Fig. 5
figure 5

Examples of biobots based on other biological components. a Micropump prepared from earthworm muscle tissue (reproduced with permission Ref. [127]); b light-responsive muscles obtained from Drosophila larvae are made into micro-creeping tubes that can transport microbeads (reproduced with permission Ref. [55]); c spermbots consisting of single sperm cells captured in artificial magnetic microstructures (reproduced with permission Ref. [131]); d a method of manufacturing a biological robot composed of macrophages (reproduced with permission Ref. [133])

In addition to the muscle tissue obtained from animals such as larvae, sperm is also a biomaterial that has attracted attention because of its extraordinary motion performance. Khalil et al. [131] studied the hydrodynamic effects of a sperm robot composed of bull sperm cells and microtubules (shown in Fig. 5c) in a heterogeneous viscous medium similar to the in vivo environment. It was revealed that the driving force of the sperm robot can be increased by shortening the microtubule size and increasing the magnetic moment. Based on this result, they compared the driving characteristics of active sperm cells with magnetically driven dead sperm cells [132], which provided an insight into the structural design of microswimmers. Furthermore, Park’s team developed a macrophage micro-robot [133] (shown in Fig. 5d) that consists of phagocytosis of iron oxide (Fe3O4) nanoparticles and poly(lactic-co-glycolic-acid) (PLGA) nanoparticles encapsulated by docetaxel (DTX) in a mouse-derived macrophage line. Driven by the electromagnetic actuation (EMA) system, the robot can target tumor cells and show a potential in targeted therapies.

Extracellular materials for biohybrid robots

A further important component of biohybrid robots is the substrate material [134,135,136,137]. Since the substrate provides structural support and the environment for cell growth, it needs to have desirable flexibility and biocompatibility. Cells are either attached to or embedded in the substrate material. Based on the nature of material, commonly used substrate materials can be categorized into three types: bioinert polymers [52, 138,139,140], hydrogels (including bioactive hydrogels [134, 135, 141,142,143,144] and artificial hydrogels [145, 146], and tissue harvested biomaterials (such as decellularized extracellular matrix) [17, 147,148,149], as shown in Tables 2 and 3. In this section, we describe the latest progress of biohybrid robot developments based on these three types of substrate materials.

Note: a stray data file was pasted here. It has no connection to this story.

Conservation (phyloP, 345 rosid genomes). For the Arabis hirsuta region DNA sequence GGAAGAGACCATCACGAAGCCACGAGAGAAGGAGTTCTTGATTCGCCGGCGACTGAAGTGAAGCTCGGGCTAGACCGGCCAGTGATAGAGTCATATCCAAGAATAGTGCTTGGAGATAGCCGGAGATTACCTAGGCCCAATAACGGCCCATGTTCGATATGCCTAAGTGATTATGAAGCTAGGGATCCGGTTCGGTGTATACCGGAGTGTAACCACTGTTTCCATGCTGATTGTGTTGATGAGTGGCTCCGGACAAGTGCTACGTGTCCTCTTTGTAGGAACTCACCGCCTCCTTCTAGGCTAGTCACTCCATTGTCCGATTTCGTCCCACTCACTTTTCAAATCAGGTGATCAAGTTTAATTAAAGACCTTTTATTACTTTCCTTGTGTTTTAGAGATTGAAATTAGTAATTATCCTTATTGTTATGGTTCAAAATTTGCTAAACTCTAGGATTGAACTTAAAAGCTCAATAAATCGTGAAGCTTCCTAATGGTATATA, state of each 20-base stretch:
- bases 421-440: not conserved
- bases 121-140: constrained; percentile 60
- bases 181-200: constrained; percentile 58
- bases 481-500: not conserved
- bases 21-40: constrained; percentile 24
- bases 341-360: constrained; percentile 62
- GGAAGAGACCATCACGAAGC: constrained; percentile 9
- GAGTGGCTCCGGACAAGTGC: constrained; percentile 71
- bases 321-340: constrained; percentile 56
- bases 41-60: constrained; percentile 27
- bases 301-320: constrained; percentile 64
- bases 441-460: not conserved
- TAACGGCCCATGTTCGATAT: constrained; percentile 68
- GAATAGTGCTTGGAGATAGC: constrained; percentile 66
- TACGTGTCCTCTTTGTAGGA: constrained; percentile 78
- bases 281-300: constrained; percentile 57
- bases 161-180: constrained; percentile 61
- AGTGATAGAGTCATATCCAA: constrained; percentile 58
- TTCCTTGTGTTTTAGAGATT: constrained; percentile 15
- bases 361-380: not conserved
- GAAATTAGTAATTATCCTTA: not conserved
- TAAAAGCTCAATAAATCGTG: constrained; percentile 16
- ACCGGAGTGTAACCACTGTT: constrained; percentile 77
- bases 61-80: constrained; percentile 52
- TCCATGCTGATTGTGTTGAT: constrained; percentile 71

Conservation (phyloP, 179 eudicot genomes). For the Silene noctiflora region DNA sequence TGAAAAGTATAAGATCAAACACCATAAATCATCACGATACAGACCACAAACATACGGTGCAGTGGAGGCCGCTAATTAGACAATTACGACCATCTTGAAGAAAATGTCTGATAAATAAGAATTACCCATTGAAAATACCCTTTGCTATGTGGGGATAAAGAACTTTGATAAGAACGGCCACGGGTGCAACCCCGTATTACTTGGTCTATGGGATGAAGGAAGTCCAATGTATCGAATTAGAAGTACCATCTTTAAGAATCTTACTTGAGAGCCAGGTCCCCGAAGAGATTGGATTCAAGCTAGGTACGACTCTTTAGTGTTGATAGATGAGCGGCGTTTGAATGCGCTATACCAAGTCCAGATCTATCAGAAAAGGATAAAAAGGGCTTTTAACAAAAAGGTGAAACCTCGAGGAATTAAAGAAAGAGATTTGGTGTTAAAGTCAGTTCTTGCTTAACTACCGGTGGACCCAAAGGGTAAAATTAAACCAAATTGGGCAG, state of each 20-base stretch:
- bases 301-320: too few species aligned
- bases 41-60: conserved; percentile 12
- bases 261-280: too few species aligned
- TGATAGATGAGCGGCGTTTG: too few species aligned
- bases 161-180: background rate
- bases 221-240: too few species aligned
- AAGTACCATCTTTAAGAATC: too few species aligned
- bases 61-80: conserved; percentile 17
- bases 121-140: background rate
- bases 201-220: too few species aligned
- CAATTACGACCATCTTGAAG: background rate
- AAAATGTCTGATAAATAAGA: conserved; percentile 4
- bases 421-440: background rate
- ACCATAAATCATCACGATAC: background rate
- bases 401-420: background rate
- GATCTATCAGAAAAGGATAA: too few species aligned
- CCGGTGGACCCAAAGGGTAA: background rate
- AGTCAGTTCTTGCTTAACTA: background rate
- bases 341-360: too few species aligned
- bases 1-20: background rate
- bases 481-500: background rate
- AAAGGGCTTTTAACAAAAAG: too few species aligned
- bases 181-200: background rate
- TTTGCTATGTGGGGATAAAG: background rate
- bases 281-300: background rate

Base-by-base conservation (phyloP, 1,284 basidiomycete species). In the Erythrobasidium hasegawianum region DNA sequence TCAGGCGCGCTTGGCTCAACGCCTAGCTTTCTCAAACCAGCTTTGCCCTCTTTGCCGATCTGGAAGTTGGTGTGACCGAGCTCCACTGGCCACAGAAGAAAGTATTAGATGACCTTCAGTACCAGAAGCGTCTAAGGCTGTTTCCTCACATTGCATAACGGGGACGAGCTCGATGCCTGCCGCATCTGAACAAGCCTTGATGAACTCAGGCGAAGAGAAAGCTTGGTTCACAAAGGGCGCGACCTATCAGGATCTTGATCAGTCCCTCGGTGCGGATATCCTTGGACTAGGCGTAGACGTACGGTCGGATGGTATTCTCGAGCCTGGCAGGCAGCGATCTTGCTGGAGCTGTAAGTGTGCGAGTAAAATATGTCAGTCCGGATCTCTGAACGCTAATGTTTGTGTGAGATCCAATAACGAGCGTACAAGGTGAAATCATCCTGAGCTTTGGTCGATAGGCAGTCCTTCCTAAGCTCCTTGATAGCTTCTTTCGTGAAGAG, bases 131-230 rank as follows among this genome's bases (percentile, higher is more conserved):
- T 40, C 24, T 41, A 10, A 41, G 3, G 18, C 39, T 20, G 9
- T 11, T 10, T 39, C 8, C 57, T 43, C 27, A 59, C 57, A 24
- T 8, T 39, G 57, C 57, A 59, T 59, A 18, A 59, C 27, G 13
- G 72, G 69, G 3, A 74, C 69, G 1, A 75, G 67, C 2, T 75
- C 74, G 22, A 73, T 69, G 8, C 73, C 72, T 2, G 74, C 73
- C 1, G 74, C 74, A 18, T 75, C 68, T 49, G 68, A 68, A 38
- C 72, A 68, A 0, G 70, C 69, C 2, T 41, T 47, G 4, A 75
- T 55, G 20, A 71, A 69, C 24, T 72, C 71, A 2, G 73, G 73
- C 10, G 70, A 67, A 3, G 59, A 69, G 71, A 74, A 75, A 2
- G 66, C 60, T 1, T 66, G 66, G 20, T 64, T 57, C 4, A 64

Table 2 Performance comparison of different base materials
Table 3 Classification of synthetic materials for biological robots

Bioinert polymer

The most commonly used base material among bioinert polymers is the PDMS elastomer due to its tunable stiffness and numerous possible manufacturing methods (shown in Table 1). However, it has limited bio-motifs for cells to attach to; therefore, it is imperative to improve its bioactivity by appropriate molecules [150]. Structures of PDMS are generally fabricated by die casting [52, 151], surface coating [76, 81], film cutting [80, 152], and 3D bioprinting [139].

Holley et al. [76] developed a “fin”-driven swimming robot, which consists of a substrate made of two composite bioinert polymers and a PDMS cantilever with a cardiomyocyte fusion layer, as shown in Fig. 6a. The diving depth, pitch, and rolling of the robot can be maintained without external intervention. Moreover, its maximum speed and deflection displacement reach 142 μm/s and 2.5 mm (driver length 4 mm), respectively. The robot can maintain high stability via the proper configuration of the substrate mass density. Using the same type of material, Guria et al. [153] designed a biologically driven micropump by planting cardiomyocytes on a PDMS film coated with fibrinogen (FN). The pump generates flow through the peristaltic movement of its wall actuated by the directional controlled contraction/extension of cardiomyocytes. Tanaka et al. [52] poured neonatal rat cardiomyocyte suspension onto PDMS micro-molds and cultured them for 7 days. The resulting myocardial tissue bridged the PDMS micro-bridge piers to make the smallest ultra-miniature fluid oscillator ever made for water pumping (200 μm × 200 μm × 150 μm), as shown in Fig. 6b. The cardiomyocytes could output approximately 14.6 μN of peak force by spontaneous contraction, and the simulated flow pattern and velocity distribution were in good agreement with the experimental results.

Fig. 6
figure 6

Examples of biobots based on bioinert polymers and active hydrogels. a Swimming robot based on cardiomyocytes and PDMS (reproduced with permission Ref. [76]); b an actual ultra-miniature fluid oscillator for water pumping made by bridging PDMS micro bridge piers with myocardial tissue (reproduced with permission Ref. [52]); c a biological hybridization device formed by culturing C2C12 skeletal muscle cells on the SBS microgroove membrane (reproduced with permission Ref. [57]); d the cardiomyocytes are added to the micropattern composed of fibrinogen for growth and differentiation to form muscle, and the swimming robot is formed with a flexible support and conversion system (reproduced with permission Ref. [54]); e a biological driver consisting of cardiomyocytes cultured in GelMA hydrogel (reproduced with permission Ref. [75]); f a cellular mechanical visual biosensor developed from GelMA hydrogel and morpho-butterfly wings modified by carbon nanotubes (reproduced with permission Ref. [74])